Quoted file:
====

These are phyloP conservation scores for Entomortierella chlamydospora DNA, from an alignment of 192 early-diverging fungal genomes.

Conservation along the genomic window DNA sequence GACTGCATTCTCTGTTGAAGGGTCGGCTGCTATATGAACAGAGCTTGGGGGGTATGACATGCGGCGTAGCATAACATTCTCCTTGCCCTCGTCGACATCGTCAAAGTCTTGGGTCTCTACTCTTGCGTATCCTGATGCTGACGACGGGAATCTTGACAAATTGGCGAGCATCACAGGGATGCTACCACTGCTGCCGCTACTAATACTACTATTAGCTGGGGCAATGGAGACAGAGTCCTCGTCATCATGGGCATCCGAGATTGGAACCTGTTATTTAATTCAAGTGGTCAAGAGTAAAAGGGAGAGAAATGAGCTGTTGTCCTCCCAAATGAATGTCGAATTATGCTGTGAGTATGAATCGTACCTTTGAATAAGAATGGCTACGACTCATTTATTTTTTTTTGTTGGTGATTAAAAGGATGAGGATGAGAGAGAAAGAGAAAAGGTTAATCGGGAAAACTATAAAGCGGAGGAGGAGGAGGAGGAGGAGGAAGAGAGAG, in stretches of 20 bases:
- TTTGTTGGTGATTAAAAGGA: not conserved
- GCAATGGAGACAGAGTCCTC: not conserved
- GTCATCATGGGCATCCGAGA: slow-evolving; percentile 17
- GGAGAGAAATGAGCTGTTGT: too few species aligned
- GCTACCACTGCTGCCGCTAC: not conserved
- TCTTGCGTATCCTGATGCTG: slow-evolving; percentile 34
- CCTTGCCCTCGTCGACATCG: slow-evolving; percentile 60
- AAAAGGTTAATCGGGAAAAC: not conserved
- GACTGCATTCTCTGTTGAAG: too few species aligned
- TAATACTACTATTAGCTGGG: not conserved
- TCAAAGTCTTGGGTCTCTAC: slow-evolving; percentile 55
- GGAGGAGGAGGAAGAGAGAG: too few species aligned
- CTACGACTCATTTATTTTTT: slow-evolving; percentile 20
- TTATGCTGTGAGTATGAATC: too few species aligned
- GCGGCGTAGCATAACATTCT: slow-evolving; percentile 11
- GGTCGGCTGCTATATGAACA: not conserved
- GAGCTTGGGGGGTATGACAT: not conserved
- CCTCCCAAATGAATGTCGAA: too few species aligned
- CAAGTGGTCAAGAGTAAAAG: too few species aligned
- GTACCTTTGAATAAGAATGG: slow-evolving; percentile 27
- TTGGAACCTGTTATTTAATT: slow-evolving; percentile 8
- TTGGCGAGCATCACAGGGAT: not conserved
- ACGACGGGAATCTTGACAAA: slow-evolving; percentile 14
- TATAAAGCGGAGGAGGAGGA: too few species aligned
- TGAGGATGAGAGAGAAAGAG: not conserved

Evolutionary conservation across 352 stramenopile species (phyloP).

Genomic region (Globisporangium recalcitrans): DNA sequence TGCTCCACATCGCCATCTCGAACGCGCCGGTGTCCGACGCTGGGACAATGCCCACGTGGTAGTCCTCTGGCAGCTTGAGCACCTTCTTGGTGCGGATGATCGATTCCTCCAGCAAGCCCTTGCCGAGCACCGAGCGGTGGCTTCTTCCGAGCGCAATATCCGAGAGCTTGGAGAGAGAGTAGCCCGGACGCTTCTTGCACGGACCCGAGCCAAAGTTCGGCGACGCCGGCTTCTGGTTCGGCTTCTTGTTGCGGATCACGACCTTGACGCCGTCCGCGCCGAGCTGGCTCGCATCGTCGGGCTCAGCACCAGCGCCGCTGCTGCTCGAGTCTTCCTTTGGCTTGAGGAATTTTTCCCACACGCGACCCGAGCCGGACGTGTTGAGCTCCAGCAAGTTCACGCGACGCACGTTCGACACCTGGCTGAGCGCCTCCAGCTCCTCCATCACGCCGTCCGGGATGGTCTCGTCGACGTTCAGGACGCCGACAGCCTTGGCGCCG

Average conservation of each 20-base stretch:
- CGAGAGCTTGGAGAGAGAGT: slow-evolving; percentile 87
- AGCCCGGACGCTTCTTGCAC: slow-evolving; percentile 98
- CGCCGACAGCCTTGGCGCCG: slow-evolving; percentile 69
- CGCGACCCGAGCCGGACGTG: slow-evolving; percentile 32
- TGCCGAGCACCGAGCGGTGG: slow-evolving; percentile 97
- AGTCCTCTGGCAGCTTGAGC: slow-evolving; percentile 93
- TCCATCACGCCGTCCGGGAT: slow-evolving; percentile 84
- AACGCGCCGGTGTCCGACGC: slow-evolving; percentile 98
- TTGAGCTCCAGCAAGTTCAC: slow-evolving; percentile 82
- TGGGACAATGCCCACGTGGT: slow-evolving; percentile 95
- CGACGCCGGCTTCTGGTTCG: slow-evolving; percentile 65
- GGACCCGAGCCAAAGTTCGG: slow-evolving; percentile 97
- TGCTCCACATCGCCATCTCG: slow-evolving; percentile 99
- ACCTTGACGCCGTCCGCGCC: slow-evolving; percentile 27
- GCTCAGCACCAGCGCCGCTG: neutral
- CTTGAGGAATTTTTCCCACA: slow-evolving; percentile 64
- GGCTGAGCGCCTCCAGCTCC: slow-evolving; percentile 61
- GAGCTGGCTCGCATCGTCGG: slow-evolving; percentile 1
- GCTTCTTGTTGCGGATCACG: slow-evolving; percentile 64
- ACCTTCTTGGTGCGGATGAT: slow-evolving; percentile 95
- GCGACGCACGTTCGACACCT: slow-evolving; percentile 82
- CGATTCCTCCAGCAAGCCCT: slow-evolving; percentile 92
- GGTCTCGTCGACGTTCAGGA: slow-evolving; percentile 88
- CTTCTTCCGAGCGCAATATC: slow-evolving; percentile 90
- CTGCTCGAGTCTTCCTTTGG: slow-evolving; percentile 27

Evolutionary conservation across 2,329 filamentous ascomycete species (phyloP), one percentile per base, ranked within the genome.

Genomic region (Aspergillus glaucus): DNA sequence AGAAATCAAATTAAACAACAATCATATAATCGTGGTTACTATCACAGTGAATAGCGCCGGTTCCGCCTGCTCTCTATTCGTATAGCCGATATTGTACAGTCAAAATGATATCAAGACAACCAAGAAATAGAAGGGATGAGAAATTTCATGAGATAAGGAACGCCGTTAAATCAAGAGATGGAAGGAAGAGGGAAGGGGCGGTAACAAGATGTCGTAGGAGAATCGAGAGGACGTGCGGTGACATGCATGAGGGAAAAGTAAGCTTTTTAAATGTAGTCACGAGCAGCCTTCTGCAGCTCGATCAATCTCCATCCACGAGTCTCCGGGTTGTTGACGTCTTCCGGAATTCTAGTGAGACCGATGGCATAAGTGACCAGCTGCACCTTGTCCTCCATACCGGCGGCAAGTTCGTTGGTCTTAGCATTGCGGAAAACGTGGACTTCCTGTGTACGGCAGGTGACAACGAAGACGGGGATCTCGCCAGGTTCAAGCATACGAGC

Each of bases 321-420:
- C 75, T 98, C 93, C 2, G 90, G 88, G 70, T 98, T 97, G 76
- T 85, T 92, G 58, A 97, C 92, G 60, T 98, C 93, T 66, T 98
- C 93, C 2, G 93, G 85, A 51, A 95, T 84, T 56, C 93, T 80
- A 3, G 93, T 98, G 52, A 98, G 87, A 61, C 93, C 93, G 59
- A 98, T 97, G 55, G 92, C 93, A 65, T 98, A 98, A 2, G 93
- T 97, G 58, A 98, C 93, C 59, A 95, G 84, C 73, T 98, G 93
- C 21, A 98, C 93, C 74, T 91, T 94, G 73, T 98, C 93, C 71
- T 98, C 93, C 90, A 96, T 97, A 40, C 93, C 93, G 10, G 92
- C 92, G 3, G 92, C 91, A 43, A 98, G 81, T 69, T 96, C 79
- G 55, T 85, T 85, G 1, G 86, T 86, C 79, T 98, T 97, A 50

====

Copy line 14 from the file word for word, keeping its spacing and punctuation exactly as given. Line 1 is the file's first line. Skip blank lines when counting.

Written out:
- GGAGGAGGAGGAAGAGAGAG: too few species aligned